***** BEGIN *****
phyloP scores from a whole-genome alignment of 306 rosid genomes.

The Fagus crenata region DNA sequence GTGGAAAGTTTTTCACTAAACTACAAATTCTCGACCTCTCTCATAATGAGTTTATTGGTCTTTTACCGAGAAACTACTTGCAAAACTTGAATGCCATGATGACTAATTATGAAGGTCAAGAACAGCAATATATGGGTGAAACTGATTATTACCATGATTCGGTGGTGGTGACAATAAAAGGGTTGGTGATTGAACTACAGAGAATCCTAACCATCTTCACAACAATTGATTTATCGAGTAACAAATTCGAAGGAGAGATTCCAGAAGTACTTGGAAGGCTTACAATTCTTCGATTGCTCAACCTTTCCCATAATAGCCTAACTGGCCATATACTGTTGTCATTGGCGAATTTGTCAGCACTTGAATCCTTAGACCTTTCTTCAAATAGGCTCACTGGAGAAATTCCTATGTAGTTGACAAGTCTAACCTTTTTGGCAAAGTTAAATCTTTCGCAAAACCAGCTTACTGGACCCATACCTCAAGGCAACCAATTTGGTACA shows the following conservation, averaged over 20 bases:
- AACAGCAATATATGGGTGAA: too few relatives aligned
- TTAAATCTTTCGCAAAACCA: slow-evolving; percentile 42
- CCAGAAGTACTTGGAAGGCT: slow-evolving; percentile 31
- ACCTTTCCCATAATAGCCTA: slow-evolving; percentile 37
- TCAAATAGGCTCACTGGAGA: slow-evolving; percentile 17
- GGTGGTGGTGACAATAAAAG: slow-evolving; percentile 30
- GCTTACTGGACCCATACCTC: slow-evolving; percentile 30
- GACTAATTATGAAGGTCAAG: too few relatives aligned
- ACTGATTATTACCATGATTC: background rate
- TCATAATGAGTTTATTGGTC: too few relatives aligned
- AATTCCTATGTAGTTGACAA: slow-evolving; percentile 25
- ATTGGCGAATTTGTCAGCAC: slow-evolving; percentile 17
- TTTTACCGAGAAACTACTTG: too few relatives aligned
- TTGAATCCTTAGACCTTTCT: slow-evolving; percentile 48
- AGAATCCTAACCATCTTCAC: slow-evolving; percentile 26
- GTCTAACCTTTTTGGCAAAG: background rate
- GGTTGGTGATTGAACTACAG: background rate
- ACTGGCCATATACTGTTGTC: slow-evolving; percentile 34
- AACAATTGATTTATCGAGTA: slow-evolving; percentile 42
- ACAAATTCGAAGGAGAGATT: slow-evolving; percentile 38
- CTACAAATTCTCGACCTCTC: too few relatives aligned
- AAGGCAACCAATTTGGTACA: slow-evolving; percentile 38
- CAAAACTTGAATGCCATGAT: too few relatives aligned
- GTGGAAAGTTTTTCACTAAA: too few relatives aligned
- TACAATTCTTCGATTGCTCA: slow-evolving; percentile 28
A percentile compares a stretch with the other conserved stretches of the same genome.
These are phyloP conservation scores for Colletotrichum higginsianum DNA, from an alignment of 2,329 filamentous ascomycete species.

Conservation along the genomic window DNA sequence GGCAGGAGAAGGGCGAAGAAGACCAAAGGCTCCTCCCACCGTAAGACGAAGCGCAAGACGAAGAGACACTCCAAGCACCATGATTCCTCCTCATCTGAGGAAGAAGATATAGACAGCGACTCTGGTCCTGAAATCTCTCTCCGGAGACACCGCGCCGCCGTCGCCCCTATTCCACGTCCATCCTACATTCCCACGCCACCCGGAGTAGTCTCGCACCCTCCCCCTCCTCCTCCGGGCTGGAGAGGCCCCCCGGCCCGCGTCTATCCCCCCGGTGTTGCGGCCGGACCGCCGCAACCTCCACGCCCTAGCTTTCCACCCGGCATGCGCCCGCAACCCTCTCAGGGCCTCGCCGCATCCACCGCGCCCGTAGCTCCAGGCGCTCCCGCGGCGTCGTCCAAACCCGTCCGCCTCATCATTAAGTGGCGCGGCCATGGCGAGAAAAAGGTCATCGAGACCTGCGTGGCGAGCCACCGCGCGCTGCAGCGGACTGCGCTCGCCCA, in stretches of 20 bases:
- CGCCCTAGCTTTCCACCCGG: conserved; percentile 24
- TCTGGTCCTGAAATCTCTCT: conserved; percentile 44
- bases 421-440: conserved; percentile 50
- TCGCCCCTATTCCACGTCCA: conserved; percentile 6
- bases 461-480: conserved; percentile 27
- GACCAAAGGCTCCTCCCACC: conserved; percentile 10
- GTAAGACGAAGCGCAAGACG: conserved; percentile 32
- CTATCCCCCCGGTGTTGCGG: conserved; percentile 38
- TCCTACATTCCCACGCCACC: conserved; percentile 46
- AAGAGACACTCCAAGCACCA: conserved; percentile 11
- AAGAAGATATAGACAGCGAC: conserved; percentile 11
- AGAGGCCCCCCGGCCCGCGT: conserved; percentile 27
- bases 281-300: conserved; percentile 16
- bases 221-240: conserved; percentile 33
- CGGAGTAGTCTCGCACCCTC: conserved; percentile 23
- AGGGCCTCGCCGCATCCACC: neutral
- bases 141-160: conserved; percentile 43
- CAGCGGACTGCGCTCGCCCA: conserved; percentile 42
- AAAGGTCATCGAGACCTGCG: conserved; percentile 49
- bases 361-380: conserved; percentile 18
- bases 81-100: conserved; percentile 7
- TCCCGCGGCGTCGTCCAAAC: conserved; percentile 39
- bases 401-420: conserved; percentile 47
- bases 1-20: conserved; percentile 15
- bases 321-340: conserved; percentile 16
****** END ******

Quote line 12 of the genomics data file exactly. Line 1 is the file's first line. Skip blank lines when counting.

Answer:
- TCATAATGAGTTTATTGGTC: too few relatives aligned